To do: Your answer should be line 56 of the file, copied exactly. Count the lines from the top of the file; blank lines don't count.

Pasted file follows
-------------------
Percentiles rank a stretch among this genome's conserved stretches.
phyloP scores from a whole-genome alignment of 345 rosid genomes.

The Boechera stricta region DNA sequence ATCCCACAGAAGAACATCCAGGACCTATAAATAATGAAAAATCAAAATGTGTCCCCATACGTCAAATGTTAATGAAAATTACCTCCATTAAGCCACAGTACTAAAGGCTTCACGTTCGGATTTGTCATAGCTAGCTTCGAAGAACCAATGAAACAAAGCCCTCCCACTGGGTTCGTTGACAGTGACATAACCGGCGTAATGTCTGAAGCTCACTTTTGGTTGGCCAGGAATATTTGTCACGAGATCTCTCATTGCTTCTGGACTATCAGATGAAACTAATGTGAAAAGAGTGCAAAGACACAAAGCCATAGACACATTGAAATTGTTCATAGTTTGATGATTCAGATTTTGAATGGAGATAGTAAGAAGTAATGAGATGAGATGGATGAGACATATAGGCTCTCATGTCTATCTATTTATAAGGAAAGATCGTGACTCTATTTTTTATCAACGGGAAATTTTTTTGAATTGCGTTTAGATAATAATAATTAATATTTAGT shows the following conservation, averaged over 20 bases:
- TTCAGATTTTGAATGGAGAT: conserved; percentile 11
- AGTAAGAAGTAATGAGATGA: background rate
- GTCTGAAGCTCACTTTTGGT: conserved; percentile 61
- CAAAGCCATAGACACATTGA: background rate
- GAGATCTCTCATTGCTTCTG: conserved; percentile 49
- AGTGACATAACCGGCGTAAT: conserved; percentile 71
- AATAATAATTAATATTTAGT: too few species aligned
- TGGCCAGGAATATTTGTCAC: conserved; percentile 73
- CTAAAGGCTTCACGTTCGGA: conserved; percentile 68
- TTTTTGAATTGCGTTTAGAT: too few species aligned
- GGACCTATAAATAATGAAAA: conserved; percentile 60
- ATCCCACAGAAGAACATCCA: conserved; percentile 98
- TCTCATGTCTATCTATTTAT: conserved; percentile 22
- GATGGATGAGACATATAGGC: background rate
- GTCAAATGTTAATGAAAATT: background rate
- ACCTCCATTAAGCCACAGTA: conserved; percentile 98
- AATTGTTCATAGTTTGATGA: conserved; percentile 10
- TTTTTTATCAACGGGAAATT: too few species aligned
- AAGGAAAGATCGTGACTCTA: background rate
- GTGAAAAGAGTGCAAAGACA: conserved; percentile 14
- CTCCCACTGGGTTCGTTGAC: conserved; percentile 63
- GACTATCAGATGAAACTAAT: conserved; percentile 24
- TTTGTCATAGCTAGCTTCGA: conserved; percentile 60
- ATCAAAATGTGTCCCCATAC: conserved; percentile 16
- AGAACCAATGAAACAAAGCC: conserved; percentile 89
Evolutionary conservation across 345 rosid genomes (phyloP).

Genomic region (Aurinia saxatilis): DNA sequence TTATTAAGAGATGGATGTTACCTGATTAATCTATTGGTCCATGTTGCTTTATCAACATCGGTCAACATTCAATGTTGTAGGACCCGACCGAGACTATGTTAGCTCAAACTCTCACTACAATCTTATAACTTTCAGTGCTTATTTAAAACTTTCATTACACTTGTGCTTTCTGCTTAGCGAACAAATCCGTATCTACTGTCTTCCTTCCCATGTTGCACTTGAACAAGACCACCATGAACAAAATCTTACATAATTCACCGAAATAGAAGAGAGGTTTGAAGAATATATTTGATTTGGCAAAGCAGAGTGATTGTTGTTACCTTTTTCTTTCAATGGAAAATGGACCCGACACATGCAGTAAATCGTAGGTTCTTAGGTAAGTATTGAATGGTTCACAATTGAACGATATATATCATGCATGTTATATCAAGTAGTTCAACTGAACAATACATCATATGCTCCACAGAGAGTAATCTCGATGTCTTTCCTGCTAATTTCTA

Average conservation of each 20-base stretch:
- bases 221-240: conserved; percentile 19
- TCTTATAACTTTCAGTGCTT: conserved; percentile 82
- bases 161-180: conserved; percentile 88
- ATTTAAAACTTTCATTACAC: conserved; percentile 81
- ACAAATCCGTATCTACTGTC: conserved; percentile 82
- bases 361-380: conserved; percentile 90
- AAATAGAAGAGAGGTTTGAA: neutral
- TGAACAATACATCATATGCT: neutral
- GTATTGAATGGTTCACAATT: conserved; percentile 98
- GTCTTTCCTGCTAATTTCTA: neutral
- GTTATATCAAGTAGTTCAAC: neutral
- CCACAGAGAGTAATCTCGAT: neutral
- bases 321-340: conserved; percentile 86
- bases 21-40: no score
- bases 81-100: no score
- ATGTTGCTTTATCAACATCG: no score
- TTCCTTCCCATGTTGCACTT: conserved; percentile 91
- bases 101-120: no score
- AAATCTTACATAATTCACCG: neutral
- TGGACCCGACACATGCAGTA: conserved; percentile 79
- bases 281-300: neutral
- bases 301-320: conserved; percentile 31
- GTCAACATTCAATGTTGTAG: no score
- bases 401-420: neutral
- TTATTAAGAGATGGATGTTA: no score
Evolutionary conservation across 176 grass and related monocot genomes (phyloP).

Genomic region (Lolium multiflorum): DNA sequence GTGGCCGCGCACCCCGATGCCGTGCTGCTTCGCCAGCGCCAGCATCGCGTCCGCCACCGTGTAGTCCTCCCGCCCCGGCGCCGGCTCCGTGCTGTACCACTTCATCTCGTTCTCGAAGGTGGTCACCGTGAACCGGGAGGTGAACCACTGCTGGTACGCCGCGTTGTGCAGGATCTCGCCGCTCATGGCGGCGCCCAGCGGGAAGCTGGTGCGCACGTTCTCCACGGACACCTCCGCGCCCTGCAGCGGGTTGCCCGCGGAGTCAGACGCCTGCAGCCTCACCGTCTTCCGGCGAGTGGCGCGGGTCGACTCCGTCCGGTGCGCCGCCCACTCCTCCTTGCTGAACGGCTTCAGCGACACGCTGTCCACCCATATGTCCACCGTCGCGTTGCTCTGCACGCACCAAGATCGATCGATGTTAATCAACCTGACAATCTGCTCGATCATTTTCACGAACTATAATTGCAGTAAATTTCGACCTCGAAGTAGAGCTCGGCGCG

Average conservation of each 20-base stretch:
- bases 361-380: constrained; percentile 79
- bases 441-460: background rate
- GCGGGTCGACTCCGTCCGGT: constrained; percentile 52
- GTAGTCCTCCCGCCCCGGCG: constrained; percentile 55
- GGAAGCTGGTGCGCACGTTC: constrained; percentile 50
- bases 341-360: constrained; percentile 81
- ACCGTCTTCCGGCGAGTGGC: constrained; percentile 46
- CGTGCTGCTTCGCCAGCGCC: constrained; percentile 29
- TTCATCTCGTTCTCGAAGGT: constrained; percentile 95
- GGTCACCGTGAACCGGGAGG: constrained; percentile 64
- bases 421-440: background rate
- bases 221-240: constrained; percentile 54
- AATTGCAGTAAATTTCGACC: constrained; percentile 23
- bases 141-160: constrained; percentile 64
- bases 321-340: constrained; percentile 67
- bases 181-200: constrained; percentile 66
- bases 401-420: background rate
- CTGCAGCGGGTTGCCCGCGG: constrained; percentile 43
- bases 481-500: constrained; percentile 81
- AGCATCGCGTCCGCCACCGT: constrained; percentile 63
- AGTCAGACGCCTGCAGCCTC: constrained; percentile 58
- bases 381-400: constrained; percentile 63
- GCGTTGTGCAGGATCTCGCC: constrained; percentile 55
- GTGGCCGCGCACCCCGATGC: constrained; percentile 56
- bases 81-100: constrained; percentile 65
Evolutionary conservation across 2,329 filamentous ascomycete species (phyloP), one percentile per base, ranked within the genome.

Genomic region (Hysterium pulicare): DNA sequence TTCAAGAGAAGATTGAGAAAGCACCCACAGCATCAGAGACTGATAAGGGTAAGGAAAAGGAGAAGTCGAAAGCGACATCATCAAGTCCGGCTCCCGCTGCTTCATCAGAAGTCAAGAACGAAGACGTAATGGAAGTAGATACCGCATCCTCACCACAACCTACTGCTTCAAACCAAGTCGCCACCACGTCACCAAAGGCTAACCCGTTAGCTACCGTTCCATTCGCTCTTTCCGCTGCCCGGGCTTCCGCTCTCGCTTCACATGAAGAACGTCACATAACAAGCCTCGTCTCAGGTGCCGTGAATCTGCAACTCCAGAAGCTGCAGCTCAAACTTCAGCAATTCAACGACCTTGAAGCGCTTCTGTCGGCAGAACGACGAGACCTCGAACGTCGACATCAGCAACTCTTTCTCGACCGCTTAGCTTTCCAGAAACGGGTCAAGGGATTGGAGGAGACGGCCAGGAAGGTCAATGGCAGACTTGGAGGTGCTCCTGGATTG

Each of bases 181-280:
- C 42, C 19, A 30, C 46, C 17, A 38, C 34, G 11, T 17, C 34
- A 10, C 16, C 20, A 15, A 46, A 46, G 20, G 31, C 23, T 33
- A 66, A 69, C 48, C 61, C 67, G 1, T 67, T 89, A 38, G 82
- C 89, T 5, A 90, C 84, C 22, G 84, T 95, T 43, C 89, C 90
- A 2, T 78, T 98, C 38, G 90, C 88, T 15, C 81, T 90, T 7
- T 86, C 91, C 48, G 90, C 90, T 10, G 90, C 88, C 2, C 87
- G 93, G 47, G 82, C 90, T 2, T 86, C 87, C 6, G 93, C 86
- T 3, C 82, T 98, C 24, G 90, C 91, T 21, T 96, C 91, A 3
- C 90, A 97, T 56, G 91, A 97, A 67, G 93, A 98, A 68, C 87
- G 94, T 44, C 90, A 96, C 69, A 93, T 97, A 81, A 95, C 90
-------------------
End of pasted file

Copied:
- TTATTAAGAGATGGATGTTA: no score